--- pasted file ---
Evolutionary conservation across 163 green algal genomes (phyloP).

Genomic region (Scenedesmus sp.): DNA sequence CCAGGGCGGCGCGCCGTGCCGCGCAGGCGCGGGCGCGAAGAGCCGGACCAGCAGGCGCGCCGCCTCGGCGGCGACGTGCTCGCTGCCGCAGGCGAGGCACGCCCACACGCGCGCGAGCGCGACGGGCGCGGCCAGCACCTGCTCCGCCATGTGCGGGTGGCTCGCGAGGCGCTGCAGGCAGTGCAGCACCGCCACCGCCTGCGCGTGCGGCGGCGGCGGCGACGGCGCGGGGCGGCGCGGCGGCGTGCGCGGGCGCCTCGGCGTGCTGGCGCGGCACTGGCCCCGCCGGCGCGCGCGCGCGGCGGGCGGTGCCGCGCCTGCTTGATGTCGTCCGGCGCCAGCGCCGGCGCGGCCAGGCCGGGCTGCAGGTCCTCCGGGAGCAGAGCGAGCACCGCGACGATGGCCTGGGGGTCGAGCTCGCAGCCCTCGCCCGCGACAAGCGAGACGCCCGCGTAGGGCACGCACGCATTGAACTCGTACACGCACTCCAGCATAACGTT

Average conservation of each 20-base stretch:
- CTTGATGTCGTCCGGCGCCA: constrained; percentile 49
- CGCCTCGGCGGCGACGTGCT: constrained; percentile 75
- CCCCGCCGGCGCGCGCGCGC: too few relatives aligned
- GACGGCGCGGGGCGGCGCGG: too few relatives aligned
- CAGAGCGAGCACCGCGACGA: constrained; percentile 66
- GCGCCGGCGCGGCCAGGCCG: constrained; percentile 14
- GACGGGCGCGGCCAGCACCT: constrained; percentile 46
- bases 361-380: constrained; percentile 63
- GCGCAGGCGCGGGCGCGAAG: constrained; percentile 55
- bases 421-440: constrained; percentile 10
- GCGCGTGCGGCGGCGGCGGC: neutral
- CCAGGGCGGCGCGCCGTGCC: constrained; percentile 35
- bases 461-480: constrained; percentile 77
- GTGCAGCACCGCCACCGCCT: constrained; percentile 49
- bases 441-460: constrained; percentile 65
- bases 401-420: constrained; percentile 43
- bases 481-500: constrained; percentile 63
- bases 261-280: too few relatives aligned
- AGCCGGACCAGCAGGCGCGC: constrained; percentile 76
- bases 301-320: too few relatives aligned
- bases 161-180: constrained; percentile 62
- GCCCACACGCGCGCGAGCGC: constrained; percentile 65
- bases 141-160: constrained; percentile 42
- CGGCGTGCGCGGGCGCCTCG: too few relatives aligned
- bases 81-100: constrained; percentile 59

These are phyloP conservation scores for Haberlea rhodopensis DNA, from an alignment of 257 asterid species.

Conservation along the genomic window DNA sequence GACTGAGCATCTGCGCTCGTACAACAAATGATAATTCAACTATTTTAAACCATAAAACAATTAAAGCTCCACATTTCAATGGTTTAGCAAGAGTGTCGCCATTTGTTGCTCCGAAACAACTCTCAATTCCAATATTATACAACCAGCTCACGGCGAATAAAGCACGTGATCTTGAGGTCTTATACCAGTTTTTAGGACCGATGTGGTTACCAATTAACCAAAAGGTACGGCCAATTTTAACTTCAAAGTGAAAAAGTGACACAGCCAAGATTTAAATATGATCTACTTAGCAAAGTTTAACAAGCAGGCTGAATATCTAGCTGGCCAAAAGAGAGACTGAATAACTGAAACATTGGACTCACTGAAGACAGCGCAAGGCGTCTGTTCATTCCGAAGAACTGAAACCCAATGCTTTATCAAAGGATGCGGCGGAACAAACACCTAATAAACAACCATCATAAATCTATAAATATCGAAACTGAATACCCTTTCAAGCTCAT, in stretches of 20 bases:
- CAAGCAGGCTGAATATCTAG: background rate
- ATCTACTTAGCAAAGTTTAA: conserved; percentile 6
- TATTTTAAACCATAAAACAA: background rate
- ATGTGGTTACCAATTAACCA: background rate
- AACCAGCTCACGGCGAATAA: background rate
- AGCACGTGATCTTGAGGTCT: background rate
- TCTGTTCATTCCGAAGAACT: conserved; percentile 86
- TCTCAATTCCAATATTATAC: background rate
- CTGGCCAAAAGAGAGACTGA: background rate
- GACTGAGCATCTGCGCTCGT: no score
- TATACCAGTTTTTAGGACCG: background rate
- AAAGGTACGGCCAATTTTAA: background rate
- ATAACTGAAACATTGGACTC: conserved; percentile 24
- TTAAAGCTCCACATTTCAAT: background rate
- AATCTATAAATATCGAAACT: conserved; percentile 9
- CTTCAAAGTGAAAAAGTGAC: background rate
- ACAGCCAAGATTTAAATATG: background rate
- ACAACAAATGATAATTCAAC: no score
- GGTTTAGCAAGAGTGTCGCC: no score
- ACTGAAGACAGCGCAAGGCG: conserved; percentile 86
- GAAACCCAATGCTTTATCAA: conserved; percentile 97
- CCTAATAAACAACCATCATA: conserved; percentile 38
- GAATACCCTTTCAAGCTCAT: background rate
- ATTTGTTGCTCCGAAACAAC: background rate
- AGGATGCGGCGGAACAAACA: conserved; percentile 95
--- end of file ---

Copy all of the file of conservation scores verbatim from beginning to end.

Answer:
Evolutionary conservation across 163 green algal genomes (phyloP).

Genomic region (Scenedesmus sp.): DNA sequence CCAGGGCGGCGCGCCGTGCCGCGCAGGCGCGGGCGCGAAGAGCCGGACCAGCAGGCGCGCCGCCTCGGCGGCGACGTGCTCGCTGCCGCAGGCGAGGCACGCCCACACGCGCGCGAGCGCGACGGGCGCGGCCAGCACCTGCTCCGCCATGTGCGGGTGGCTCGCGAGGCGCTGCAGGCAGTGCAGCACCGCCACCGCCTGCGCGTGCGGCGGCGGCGGCGACGGCGCGGGGCGGCGCGGCGGCGTGCGCGGGCGCCTCGGCGTGCTGGCGCGGCACTGGCCCCGCCGGCGCGCGCGCGCGGCGGGCGGTGCCGCGCCTGCTTGATGTCGTCCGGCGCCAGCGCCGGCGCGGCCAGGCCGGGCTGCAGGTCCTCCGGGAGCAGAGCGAGCACCGCGACGATGGCCTGGGGGTCGAGCTCGCAGCCCTCGCCCGCGACAAGCGAGACGCCCGCGTAGGGCACGCACGCATTGAACTCGTACACGCACTCCAGCATAACGTT

Average conservation of each 20-base stretch:
- CTTGATGTCGTCCGGCGCCA: constrained; percentile 49
- CGCCTCGGCGGCGACGTGCT: constrained; percentile 75
- CCCCGCCGGCGCGCGCGCGC: too few relatives aligned
- GACGGCGCGGGGCGGCGCGG: too few relatives aligned
- CAGAGCGAGCACCGCGACGA: constrained; percentile 66
- GCGCCGGCGCGGCCAGGCCG: constrained; percentile 14
- GACGGGCGCGGCCAGCACCT: constrained; percentile 46
- bases 361-380: constrained; percentile 63
- GCGCAGGCGCGGGCGCGAAG: constrained; percentile 55
- bases 421-440: constrained; percentile 10
- GCGCGTGCGGCGGCGGCGGC: neutral
- CCAGGGCGGCGCGCCGTGCC: constrained; percentile 35
- bases 461-480: constrained; percentile 77
- GTGCAGCACCGCCACCGCCT: constrained; percentile 49
- bases 441-460: constrained; percentile 65
- bases 401-420: constrained; percentile 43
- bases 481-500: constrained; percentile 63
- bases 261-280: too few relatives aligned
- AGCCGGACCAGCAGGCGCGC: constrained; percentile 76
- bases 301-320: too few relatives aligned
- bases 161-180: constrained; percentile 62
- GCCCACACGCGCGCGAGCGC: constrained; percentile 65
- bases 141-160: constrained; percentile 42
- CGGCGTGCGCGGGCGCCTCG: too few relatives aligned
- bases 81-100: constrained; percentile 59

These are phyloP conservation scores for Haberlea rhodopensis DNA, from an alignment of 257 asterid species.

Conservation along the genomic window DNA sequence GACTGAGCATCTGCGCTCGTACAACAAATGATAATTCAACTATTTTAAACCATAAAACAATTAAAGCTCCACATTTCAATGGTTTAGCAAGAGTGTCGCCATTTGTTGCTCCGAAACAACTCTCAATTCCAATATTATACAACCAGCTCACGGCGAATAAAGCACGTGATCTTGAGGTCTTATACCAGTTTTTAGGACCGATGTGGTTACCAATTAACCAAAAGGTACGGCCAATTTTAACTTCAAAGTGAAAAAGTGACACAGCCAAGATTTAAATATGATCTACTTAGCAAAGTTTAACAAGCAGGCTGAATATCTAGCTGGCCAAAAGAGAGACTGAATAACTGAAACATTGGACTCACTGAAGACAGCGCAAGGCGTCTGTTCATTCCGAAGAACTGAAACCCAATGCTTTATCAAAGGATGCGGCGGAACAAACACCTAATAAACAACCATCATAAATCTATAAATATCGAAACTGAATACCCTTTCAAGCTCAT, in stretches of 20 bases:
- CAAGCAGGCTGAATATCTAG: background rate
- ATCTACTTAGCAAAGTTTAA: conserved; percentile 6
- TATTTTAAACCATAAAACAA: background rate
- ATGTGGTTACCAATTAACCA: background rate
- AACCAGCTCACGGCGAATAA: background rate
- AGCACGTGATCTTGAGGTCT: background rate
- TCTGTTCATTCCGAAGAACT: conserved; percentile 86
- TCTCAATTCCAATATTATAC: background rate
- CTGGCCAAAAGAGAGACTGA: background rate
- GACTGAGCATCTGCGCTCGT: no score
- TATACCAGTTTTTAGGACCG: background rate
- AAAGGTACGGCCAATTTTAA: background rate
- ATAACTGAAACATTGGACTC: conserved; percentile 24
- TTAAAGCTCCACATTTCAAT: background rate
- AATCTATAAATATCGAAACT: conserved; percentile 9
- CTTCAAAGTGAAAAAGTGAC: background rate
- ACAGCCAAGATTTAAATATG: background rate
- ACAACAAATGATAATTCAAC: no score
- GGTTTAGCAAGAGTGTCGCC: no score
- ACTGAAGACAGCGCAAGGCG: conserved; percentile 86
- GAAACCCAATGCTTTATCAA: conserved; percentile 97
- CCTAATAAACAACCATCATA: conserved; percentile 38
- GAATACCCTTTCAAGCTCAT: background rate
- ATTTGTTGCTCCGAAACAAC: background rate
- AGGATGCGGCGGAACAAACA: conserved; percentile 95